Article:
It is therefore an huge subculture with strong fideistic traits, a global sub-religion, which collects the expectation of something salvific, with a spirit of universal brotherhood (often contradictory). Only later on I realised the UFO religion is something pretty structured with its groupings and sub-groupings.

A frame from “ALBE”. This is a real UFO house in Gallicano (in the province of Rome) build in the 70s by a local for his beloved UFO-enthusiastic wife who died of cancer.

The protagonists of ALBE completely adhere to this scenario. As “terrestrial” they feel to be special,  “extra” in fact, and their excitement is similar the vocational ecstasy that affects priests. As the Holy Spirit for traditional believers, they are galvanized because the Alien changed their lives. With this “true-belief” in the hearth they can redeem their existence within a renewed horizon of expectation and hope. They are light-warriors, messengers of truth and love, pioneers of a new era, by which the evil will be destroyed and the good can be finally realized for humanity to re-gain harmony with the Universe and the Cosmos. Eventually the most existential of the questions can also be answered: “What am I doing here?” – await, read signals, prepare for the biggest event to come.

Somehow ALBE – A Life Beyond Earth features what Jung called a “modern myth” in his essay on the UFO phenomenon: Flying Saucers : A Modern Myth of Things Seen in the Skies (1958). When the narrative of the alien visiting Earth spread, and all the newspapers reported news of sightings, Jung wanted to study the phenomenon and his position is actually the one we as authors chose when approaching the stories of our seven characters. Jung’s primary concern was not with the reality or unreality of UFOs but with their psychic aspect. Rather than speculate about their possible nature and extra-terrestrial origin as alleged spacecraft, he asks what it may signify that these phenomena, whether real or imagined, are seen in such numbers just at a time when humankind is menaced as never before in history. In Jung’s words:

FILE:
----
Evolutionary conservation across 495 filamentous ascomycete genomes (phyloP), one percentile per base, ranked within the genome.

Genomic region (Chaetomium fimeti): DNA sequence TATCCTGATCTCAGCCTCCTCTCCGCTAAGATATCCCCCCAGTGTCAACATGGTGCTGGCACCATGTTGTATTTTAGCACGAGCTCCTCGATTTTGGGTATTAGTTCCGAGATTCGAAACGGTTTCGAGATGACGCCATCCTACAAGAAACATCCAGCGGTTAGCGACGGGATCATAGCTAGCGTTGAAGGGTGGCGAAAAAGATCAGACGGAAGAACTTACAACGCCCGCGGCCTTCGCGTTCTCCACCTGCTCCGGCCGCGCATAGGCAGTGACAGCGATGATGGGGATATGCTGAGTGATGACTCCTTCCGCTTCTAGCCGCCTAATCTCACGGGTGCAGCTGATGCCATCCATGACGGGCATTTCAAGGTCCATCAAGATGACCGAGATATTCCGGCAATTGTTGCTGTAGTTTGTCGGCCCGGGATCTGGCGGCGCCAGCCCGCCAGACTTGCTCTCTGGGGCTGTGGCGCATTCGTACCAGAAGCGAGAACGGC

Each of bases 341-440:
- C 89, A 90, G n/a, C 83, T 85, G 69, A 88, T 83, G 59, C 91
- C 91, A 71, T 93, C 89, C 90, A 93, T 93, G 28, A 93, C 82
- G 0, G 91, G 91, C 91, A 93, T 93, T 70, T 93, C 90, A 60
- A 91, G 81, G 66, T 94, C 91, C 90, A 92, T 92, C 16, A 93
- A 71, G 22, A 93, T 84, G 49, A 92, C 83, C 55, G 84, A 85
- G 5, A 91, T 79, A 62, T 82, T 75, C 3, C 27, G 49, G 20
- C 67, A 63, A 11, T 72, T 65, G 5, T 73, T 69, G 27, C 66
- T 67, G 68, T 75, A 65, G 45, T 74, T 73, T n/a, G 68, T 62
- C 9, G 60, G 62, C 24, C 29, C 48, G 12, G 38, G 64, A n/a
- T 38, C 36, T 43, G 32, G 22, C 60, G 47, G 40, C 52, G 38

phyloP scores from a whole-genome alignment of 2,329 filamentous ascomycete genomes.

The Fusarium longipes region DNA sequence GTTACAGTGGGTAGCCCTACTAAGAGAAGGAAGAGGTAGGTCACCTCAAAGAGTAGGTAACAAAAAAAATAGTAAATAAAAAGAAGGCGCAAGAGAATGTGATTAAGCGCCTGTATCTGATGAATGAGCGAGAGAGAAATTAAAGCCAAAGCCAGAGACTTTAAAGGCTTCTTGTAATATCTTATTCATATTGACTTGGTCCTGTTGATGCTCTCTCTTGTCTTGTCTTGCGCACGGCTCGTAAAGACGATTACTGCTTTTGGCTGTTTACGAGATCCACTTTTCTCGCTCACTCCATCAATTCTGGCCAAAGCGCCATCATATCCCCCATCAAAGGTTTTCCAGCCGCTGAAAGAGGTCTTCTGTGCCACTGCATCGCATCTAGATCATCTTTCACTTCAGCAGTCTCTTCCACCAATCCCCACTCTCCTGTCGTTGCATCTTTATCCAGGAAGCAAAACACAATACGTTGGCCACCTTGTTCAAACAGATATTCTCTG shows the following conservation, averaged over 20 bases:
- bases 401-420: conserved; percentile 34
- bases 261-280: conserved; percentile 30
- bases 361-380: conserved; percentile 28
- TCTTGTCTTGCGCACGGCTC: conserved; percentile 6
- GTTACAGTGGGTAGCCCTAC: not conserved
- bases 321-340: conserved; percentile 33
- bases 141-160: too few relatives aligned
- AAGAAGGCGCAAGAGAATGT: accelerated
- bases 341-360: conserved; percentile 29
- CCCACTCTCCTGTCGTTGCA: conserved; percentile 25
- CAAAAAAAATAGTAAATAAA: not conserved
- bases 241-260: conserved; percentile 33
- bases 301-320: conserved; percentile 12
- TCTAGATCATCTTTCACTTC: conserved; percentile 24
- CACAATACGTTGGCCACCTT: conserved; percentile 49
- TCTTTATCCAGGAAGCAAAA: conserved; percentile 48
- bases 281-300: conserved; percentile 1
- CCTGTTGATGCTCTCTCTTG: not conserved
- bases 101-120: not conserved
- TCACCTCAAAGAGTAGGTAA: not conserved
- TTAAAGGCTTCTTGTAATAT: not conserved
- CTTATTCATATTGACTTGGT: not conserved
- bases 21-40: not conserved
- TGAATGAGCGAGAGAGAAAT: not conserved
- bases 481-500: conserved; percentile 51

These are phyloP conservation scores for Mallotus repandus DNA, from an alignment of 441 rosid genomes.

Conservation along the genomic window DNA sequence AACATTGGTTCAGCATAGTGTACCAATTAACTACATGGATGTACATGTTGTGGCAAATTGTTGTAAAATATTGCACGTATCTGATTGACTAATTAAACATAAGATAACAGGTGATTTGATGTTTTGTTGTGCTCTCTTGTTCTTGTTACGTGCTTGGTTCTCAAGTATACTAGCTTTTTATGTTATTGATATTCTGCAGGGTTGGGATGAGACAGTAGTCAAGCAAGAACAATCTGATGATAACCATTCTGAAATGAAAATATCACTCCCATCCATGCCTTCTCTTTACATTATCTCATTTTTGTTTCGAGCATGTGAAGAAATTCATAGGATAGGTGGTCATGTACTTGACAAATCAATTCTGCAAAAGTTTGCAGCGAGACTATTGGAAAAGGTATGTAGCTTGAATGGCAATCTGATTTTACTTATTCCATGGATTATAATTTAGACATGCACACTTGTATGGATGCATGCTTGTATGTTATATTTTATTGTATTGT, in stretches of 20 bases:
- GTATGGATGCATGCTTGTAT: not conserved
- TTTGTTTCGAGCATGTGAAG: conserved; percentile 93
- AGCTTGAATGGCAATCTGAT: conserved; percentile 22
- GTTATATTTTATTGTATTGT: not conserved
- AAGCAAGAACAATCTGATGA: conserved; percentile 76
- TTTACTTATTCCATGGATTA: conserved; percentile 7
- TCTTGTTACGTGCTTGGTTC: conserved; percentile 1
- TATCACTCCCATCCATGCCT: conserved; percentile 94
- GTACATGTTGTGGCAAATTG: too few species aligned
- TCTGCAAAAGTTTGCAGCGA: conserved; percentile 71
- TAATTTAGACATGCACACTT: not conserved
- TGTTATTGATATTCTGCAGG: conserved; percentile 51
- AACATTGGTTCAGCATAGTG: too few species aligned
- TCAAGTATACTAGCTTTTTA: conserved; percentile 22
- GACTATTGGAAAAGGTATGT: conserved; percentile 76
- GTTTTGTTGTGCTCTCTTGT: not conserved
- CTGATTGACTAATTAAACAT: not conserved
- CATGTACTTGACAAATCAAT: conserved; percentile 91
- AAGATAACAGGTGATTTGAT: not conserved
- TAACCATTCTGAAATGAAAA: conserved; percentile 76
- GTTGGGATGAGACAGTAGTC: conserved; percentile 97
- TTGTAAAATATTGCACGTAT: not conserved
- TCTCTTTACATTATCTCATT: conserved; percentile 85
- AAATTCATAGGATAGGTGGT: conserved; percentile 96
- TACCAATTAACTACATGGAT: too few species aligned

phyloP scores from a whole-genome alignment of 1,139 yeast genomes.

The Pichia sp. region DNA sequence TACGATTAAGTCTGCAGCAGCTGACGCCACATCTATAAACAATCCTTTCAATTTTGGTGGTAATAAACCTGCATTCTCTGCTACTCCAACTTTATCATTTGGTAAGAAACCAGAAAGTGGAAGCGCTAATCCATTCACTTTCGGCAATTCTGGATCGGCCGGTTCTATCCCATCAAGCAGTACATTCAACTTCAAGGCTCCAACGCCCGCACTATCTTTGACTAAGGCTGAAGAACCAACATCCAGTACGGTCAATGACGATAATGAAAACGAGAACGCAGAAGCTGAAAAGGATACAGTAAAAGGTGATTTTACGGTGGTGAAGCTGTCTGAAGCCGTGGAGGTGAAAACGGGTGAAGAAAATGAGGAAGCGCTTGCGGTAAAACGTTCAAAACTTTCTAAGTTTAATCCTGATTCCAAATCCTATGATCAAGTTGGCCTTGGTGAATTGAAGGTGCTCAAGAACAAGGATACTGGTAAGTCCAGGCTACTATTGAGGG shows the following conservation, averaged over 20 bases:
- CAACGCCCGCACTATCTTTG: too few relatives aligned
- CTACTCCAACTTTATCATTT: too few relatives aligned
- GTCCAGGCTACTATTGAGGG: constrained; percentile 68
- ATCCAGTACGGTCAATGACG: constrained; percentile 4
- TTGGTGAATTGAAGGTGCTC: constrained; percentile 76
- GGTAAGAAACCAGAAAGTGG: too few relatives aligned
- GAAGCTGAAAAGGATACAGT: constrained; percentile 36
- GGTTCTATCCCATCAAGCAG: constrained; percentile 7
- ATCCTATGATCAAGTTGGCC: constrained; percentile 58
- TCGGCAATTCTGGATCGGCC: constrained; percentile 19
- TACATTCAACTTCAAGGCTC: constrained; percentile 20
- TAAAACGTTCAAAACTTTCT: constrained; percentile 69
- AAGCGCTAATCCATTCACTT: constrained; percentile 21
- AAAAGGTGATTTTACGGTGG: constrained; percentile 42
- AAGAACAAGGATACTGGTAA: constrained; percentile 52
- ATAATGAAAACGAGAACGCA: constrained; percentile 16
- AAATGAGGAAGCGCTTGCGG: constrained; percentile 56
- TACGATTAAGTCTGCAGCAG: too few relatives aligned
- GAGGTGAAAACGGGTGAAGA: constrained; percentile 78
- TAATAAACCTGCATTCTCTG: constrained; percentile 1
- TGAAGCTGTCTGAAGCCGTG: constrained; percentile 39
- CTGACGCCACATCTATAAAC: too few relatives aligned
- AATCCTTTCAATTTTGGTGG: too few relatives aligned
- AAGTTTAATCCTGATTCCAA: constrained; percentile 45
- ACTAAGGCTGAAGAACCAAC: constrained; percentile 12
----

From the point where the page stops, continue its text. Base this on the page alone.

“In the threatening situation of the world today, when people are beginning to see that everything is at stake, the projection-creating fantasy soars beyond the realm of earthly organizations and powers into the heavens, into interstellar space, where the rulers of human fate, the gods, once had their abode in the planets […] Even people who would never have thought that a religious problem could be a serious matter that concerned them personally are beginning to ask themselves fundamental questions. Under these circumstances it would not be at all surprising if those sections of the community who ask themselves nothing were visited by `visions,’ by a widespread myth seriously believed in by some and rejected as absurd by others.”

In our relation with the protagonists of the film, Elisa and I have actually suspended every judgment and never thought they were “crazy”, because the question they pose underneath is deeply human and therefore every answer is, if not completely rational, basically legit. Although their stories and beliefs may appear delusional and tragicomic, the desire that animates them is authentic. A form of privileged desire, because it is never fully satisfied, and that produces a strong tension. Like that of faith.

The fundamental point in ALBE is that the film never ridicules the peculiar Weltanschauung of the protagonists, but shows and investigates the reasons that led them to believe in ideas and scenarios commonly considered “impossible” and “laughable”. Because of their self-professed “awaken” status, most of UFO believers refuse existing systems of power and organized religions that deceive the world and kept it in ignorance. Of course this approach flirts with conspiracy culture.

“Alien art” is pretty popular among the UFO subculture.